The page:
Did you know that not all chemotherapy drugs cause you to lose your hair?
But for those of us who need the nasty hair removal chemotherapy, you have about two-three weeks from your first infusion before your hair begins to fall out. Like everything else in my life, I had a plan for how I would take some control of the situation.
Before starting treatment, I had shoulder-length hair. I had my hair cut into a cute pixie style before my first chemo appointment.
On day ten post-chemo, I noticed my hair was feeling dry and brittle. When I gently tugged on it, a few hairs came out. This was a strange, emotional moment for me. I took a couple of deep breaths and called my girlfriend, Jen.
Her assignment was to get our group of friends together for a party. It was a specific group of people that I like to refer to as my tribe; I had emotional connections with each person who was invited to The Buzz Party.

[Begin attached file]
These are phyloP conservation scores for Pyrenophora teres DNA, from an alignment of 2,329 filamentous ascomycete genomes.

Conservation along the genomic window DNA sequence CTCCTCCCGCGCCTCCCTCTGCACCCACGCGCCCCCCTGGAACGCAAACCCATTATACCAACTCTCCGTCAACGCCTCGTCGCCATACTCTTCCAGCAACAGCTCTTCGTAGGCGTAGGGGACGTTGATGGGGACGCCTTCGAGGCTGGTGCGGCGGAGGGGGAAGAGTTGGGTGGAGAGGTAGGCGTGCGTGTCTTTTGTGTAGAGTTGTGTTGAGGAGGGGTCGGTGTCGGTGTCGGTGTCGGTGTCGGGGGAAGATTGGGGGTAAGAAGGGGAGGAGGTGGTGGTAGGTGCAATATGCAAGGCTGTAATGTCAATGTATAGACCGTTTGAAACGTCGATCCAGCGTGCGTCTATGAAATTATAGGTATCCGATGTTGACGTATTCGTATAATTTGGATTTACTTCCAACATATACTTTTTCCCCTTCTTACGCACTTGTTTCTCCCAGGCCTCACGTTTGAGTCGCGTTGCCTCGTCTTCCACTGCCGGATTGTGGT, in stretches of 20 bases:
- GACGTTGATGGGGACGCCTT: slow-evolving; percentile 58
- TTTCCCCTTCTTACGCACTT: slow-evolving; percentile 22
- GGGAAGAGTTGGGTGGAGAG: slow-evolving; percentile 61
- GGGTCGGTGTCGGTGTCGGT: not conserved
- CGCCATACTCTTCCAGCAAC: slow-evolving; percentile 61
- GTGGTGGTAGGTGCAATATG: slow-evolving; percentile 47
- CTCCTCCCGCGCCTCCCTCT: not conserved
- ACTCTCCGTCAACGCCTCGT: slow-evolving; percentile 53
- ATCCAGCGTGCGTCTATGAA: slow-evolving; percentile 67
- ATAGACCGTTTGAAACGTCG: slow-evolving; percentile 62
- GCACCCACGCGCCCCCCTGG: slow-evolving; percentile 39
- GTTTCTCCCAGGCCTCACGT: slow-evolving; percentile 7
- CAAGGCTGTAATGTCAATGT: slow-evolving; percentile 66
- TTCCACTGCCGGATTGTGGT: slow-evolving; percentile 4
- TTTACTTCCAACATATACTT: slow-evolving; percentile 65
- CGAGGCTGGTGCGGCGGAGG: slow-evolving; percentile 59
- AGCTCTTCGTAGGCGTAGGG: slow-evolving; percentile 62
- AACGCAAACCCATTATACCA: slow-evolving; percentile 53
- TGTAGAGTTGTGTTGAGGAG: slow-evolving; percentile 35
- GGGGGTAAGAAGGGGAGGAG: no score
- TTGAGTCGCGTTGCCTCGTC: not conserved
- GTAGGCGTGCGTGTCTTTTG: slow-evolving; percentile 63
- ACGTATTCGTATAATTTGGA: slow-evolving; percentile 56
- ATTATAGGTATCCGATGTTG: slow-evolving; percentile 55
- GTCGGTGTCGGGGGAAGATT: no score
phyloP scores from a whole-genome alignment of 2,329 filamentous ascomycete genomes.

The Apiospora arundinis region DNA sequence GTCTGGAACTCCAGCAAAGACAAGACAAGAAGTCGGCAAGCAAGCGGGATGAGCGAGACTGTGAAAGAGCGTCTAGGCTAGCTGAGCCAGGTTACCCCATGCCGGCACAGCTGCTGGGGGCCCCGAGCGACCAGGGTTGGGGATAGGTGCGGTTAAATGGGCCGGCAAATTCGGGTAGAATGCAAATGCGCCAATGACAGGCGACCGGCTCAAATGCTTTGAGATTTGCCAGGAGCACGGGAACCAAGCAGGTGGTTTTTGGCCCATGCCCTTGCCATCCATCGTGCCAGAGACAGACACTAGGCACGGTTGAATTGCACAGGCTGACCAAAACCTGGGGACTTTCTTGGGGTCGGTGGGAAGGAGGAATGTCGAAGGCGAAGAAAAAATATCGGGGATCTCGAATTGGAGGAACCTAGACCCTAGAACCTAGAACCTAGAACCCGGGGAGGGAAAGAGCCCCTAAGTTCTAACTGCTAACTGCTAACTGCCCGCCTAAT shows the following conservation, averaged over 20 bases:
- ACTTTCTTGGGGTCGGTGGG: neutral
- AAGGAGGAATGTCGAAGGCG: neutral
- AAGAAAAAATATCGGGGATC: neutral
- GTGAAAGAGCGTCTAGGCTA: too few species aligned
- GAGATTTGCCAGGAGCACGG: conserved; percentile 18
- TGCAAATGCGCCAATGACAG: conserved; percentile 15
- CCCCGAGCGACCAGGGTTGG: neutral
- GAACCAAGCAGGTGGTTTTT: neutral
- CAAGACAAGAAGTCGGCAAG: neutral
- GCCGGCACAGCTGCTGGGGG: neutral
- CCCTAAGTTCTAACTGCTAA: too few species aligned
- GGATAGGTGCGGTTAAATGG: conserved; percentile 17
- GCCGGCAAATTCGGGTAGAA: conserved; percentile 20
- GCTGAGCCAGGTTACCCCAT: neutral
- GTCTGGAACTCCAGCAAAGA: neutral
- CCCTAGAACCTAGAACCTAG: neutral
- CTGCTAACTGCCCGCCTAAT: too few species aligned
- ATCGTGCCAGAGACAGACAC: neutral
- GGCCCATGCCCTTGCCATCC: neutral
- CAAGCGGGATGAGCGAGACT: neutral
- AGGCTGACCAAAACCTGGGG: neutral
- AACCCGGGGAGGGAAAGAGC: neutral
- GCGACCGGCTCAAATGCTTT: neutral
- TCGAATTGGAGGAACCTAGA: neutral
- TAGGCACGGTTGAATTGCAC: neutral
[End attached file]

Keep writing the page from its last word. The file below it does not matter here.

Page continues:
I chose to turn this emotional experience into a celebration, and A few days later my tribe gathered together at our home. We shared a meal together, then it was time.
We enjoyed a beautiful evening outdoors, and each member of my tribe took a turn first trimming off my hair and then buzzing my head.
I did not have a mirror to watch; however, I could see my reflection in one of the windows of the house.
I would watch my hair fall to the ground. I could see the bowling ball that now sat on my neck. I felt emotional, but it wasn’t about my hair.
I looked at each of these special people in my life, knowing that each one of them loved me; on this particular evening, the connections were stronger than ever. One friend even shaved her hair off in support.
We took so many videos and photos of that evening, and I will always remember shaving off my hair as the wonderful experience that it was.